The Serious Fraud Office, still reeling from its bungled investigation into the Tchenguiz brothers, is being sued by the controversial diamond billionaire Beny Steinmetz’s mining empire.
Mr Steinmetz has also filed against the Home Secretary Theresa May. He is demanding a judicial review to stop the UK authorities cooperating in a corruption inquiry against his BSGR mining group.
The tycoon, who made his billions mining for diamonds and minerals in Africa, has faced numerous allegations of corruption. BSGR is now the subject of a criminal investigation in the impoverished west African country of Guinea over claims it made bribes to win lucrative mining contracts there. The company denies the allegations.
Today it emerged in BSGR’s legal filing that the Serious Fraud Office has demanded swathes of private documentation on behalf of Guinea from Steinmetz’s company in London.
It was the first formal confirmation that the SFO had been assisting in Guinea’s probe.
The details emerged as BSGR lodged an application for a judicial review of the decision by the Serious Fraud Office and the Home Office, to help the Guinean probe.
Mr Steinmetz’s company claims it is the victim of a politically motivated attack back in Guinea, where the government of President Alpha Conde has stripped it of lucrative mining awarded by the previous regime.
BSGR contends that the UK government and fraud prosecutor offered their assistance illegally, to what he described as a “corrupt government”, and failed to consider Guinea’s political motivations.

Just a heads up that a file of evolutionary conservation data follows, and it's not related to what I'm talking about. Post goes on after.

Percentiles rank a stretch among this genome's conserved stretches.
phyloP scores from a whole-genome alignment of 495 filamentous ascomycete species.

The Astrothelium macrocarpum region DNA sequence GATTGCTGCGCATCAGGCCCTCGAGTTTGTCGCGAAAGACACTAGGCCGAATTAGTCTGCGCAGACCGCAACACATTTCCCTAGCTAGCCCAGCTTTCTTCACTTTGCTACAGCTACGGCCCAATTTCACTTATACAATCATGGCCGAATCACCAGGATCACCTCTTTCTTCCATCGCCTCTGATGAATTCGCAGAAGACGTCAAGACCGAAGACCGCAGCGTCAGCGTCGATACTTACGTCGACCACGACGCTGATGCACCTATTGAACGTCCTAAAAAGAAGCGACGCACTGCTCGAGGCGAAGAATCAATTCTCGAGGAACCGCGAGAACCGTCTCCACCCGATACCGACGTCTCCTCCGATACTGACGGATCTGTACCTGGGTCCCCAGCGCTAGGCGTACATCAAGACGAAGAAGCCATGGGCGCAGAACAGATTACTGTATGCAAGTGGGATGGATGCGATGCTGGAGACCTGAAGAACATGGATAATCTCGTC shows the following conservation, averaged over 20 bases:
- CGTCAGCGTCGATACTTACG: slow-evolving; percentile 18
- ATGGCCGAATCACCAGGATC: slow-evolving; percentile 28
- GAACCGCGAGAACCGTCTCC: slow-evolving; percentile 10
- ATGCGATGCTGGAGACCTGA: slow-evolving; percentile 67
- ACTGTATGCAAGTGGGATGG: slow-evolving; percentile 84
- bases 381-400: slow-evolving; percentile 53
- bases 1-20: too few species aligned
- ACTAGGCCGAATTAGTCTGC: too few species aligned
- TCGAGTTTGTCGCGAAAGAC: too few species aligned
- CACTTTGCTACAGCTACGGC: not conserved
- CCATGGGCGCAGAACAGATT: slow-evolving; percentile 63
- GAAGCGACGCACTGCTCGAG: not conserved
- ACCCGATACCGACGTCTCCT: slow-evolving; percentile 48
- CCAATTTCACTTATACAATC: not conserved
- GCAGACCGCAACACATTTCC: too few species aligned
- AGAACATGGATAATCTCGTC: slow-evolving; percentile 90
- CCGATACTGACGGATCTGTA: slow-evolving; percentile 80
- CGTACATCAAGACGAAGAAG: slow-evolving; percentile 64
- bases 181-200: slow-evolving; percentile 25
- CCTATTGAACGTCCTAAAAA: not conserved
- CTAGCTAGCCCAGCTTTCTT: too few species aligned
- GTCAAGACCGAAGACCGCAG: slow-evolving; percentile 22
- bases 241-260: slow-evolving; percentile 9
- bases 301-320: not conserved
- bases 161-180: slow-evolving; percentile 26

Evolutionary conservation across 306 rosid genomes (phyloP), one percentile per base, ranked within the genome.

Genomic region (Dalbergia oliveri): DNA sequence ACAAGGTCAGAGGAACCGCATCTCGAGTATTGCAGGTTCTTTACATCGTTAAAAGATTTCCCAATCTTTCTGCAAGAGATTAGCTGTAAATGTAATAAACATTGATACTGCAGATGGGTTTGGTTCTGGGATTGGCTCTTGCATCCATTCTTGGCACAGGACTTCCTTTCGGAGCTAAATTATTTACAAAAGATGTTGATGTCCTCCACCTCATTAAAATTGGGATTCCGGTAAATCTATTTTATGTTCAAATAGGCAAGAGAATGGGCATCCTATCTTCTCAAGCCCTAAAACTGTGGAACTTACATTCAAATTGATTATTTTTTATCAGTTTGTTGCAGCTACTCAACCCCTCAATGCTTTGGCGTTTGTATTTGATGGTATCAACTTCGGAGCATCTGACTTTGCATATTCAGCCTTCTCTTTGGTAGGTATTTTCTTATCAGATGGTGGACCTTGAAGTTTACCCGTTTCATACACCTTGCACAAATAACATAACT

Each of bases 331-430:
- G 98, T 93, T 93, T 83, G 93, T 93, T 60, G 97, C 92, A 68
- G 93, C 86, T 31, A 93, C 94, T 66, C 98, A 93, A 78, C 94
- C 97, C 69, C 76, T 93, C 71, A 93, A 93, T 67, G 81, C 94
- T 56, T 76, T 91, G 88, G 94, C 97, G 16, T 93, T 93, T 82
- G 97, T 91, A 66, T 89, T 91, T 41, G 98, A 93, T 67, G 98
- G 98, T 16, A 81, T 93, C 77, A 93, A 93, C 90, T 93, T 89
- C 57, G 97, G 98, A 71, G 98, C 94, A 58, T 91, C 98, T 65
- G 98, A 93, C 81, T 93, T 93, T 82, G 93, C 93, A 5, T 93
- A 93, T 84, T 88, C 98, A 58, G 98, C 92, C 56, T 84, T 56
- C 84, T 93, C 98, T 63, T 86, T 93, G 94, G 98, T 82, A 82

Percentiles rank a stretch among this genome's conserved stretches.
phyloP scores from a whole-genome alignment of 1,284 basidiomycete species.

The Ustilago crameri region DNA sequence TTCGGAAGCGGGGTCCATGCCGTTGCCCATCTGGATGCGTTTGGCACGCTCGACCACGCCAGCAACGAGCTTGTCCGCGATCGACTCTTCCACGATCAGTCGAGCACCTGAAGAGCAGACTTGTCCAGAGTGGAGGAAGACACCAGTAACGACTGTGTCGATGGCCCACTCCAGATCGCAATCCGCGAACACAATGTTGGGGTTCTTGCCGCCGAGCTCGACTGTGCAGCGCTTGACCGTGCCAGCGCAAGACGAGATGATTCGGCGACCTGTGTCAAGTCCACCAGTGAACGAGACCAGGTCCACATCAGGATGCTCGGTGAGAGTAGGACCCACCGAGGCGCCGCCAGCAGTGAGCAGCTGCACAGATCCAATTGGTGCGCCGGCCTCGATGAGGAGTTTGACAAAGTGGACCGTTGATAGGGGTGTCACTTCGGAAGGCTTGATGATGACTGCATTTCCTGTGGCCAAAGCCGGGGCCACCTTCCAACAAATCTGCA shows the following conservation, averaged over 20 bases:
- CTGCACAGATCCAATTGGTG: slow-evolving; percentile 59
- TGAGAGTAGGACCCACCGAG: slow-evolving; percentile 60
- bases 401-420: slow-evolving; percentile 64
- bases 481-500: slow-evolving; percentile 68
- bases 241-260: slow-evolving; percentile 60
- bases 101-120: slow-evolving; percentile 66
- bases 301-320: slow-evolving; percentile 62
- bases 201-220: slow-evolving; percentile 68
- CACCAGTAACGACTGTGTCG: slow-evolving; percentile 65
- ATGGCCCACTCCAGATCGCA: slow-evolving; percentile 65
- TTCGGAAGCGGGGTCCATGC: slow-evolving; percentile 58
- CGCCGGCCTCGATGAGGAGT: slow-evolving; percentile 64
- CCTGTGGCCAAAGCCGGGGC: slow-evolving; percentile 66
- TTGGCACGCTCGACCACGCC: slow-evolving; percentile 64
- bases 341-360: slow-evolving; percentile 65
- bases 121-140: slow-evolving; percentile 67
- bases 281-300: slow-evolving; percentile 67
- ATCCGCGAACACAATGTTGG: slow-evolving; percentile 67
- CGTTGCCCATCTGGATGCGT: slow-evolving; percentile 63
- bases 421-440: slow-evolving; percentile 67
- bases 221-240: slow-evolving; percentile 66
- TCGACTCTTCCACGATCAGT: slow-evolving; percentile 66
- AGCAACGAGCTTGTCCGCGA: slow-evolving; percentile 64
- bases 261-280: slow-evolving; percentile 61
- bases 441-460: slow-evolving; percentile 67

The application reveals that the SFO’s demands for information on behalf of Guinea, known as Section 2 requests, first arrived in July.
Global Witness, the NGO which has been investigating and exposing alleged wrongdoing by Mr Steinmetz’s businesses in the awarding of mineral rights in Guinea’s Simandou region, welcomed the confirmation of the SFO’s engagement.
A spokesman for GW said: “The Serious Fraud Office’s involvement in the BSGR case is a positive development and could prove key to unravelling the truth behind the Simandou scandal, given the strong London connections of the company and its associates.”
Mr Steinmetz’s company claims that Mr Conde sought to reward the financial backers behind his 2010 election campaign with mining rights taken from BSGR. These allegations have been strenuously denied by Mr Conde, whose government is being assisted in its nationbuilding attempts by NGOs including that led by the former British Prime Minister Tony Blair.
Mr Steinmetz, who is believed to be under investigation in other jurisdictions, claims the SFO launched, with “draconian compulsory powers”, unreasonable demands for the disclosure of information about his business empire.
It did so, BSGR argues, without considering that the Guinean request was “made in bad faith” and was politically motivated, and that there was little chance of a fair trial against him in Guinea.
The SFO declined to comment.Reuse content